We’re beginning to see many motherboard manufacturers implement discrete-like audio solutions across many of their offerings. This particular AMP-UP offering has some unique items not found on competing boards though. For starters, this is the first time I’ve run across a Creative quad-core audio processor being used. In fact, Gigabyte claims this is the first ever use of a quad-core audio processor onboard. It’s nice to see Gigabyte break away from the traditional Realtek solution most others use for similar discrete-like audio solutions. Another unique feature Gigabyte uses is the ability to swap out the OP-AMP if you wish to use one that is more refined for your personal listening habits. Gigabyte also added a pair of Gain Boost switches that are used to toggle between 2.5X and 6X amplification. This allows you to match the impedance your headphones or speakers offer. Additionally, Gigabyte’s AMP-UP audio offers board isolation, shielding, and uses Nichicon high-end audio capacitors.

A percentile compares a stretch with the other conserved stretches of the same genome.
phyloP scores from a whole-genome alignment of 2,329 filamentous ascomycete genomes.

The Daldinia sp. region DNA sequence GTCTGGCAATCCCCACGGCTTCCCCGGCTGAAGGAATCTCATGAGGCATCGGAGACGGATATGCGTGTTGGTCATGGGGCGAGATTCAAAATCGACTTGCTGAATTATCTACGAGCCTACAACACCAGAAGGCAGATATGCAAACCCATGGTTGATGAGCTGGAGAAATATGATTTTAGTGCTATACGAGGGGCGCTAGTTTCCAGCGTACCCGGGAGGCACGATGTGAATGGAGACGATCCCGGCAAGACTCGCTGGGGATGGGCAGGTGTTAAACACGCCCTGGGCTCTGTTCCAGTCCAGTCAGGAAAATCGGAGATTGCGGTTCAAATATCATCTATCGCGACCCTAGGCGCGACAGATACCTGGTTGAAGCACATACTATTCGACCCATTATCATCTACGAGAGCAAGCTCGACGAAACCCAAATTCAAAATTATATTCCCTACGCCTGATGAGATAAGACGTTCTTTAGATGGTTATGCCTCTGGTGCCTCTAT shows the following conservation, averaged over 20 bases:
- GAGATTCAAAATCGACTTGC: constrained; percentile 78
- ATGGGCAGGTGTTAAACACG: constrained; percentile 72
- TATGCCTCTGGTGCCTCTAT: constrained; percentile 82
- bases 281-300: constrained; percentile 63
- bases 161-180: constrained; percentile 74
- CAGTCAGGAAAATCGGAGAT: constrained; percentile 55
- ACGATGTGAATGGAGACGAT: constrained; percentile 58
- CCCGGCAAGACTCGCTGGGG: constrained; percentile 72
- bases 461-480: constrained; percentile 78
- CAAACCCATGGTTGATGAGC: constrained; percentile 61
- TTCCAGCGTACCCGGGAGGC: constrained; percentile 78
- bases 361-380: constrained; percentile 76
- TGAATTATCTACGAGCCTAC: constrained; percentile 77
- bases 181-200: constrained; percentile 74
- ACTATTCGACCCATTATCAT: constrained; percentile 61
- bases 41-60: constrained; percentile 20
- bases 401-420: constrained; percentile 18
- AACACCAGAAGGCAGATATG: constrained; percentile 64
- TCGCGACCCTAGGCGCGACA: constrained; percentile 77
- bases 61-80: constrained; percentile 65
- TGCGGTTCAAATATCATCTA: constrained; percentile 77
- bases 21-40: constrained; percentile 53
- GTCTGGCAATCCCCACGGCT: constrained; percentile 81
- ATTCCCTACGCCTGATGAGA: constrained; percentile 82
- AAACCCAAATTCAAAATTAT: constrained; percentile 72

Upper-Left I/O Connections

Upper-Left I/O Connections

Lower-Left AMP-Up Audio

Lower-Left AMP-UP Audio

AMP-UP Audio PCB Separation

AMP-UP Audio PCB Separation

Moving more towards the center of the board, we see the seven expansion slots. Here we have three PCI-E x1 slots, two PCI-E x16 slots, and a pair of PCI slots. The board supports both 2-way SLI and Crossfire at x8/x8 speed, but a single graphics card in the top PCI-E x16 slot will run at x16 speed. The four DIMM slots, located just east of the CPU socket, support as much as 32 GB of system memory at speeds up to DDR3-3000 (OC).

Expansion Slots

Expansion Slots

Four DIMM Slots

Four DIMM Slots